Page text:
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Henson Ridge gets FBI, HUD scrutiny

U.S. attorney involved in fraud investigation

of federally funded projects in the District

(Published June 30, 2003)


Staff Writer

A joint federal-local task force is investigating possible criminal fraud in a multimillion-dollar, federally funded city housing program.

The investigation, confirmed last week by a spokesman for U.S. Attorney Roscoe Howard, is focused on the District’s portion of a national program called HOPE VI, being used in Washington to replace large public housing complexes with mixed-income developments that combine government-subsidized and market-rate housing. The investigation also is examining development activity at some non-HOPE VI sites in the Washington area funded with federal block grant monies, said S. Channing Phillips, a spokesman in the Office of the U.S. Attorney for the District of Columbia.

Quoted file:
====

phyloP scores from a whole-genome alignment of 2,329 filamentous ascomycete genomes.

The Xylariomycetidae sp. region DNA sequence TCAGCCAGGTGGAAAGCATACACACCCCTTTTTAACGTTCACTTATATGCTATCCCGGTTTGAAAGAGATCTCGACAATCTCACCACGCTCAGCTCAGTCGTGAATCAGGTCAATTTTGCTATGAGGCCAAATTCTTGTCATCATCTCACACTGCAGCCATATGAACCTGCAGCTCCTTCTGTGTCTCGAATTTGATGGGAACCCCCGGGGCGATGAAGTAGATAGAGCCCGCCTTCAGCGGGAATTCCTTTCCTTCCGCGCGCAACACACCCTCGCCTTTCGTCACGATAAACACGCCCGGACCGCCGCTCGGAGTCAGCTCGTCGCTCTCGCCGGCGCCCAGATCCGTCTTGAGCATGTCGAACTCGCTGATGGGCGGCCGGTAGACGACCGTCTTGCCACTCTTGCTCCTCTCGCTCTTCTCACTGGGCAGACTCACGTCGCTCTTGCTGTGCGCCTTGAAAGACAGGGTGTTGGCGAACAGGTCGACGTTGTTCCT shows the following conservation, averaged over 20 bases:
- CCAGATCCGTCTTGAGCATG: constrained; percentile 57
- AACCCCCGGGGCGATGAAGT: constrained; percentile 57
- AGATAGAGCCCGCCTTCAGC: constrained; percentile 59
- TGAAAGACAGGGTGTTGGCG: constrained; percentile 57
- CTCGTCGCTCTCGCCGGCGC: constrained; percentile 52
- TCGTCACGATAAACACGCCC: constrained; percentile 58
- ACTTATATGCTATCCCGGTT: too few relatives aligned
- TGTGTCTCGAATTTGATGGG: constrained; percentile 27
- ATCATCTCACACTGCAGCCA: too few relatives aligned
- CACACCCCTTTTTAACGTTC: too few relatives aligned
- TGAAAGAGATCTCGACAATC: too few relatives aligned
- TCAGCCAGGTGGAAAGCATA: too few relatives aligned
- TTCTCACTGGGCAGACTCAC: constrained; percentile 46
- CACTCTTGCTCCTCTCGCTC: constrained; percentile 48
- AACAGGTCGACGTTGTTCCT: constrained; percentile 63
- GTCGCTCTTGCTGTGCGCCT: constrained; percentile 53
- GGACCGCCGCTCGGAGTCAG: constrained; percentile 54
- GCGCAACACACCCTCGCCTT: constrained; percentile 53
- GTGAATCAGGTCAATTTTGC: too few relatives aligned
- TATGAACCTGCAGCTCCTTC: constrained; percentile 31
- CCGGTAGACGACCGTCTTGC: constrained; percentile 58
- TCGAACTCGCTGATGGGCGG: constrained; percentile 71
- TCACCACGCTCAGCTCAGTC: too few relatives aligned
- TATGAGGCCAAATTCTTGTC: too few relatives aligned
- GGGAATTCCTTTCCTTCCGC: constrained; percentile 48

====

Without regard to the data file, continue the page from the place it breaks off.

The inquiry is being conducted by investigators from the Federal Bureau of Investigation, the U.S. attorney’s office, the federal Department of Housing and Urban Development’s inspector general’s office and the D.C. inspector general’s office, Phillips said. He declined to provide further details of the task force’s investigation.

The joint investigation centers on the process in the District’s HOPE VI program under which the D.C. Housing Authority partners with private developers to design and build the new developments and also contracts with nonprofit and for-profit companies to provide federally mandated job-placement and renter/homeowner counseling services. Services provided under the HOPE VI program are intended to ensure that as many displaced public housing residents as possible are financially able to return to the new developments, while also bettering their lives.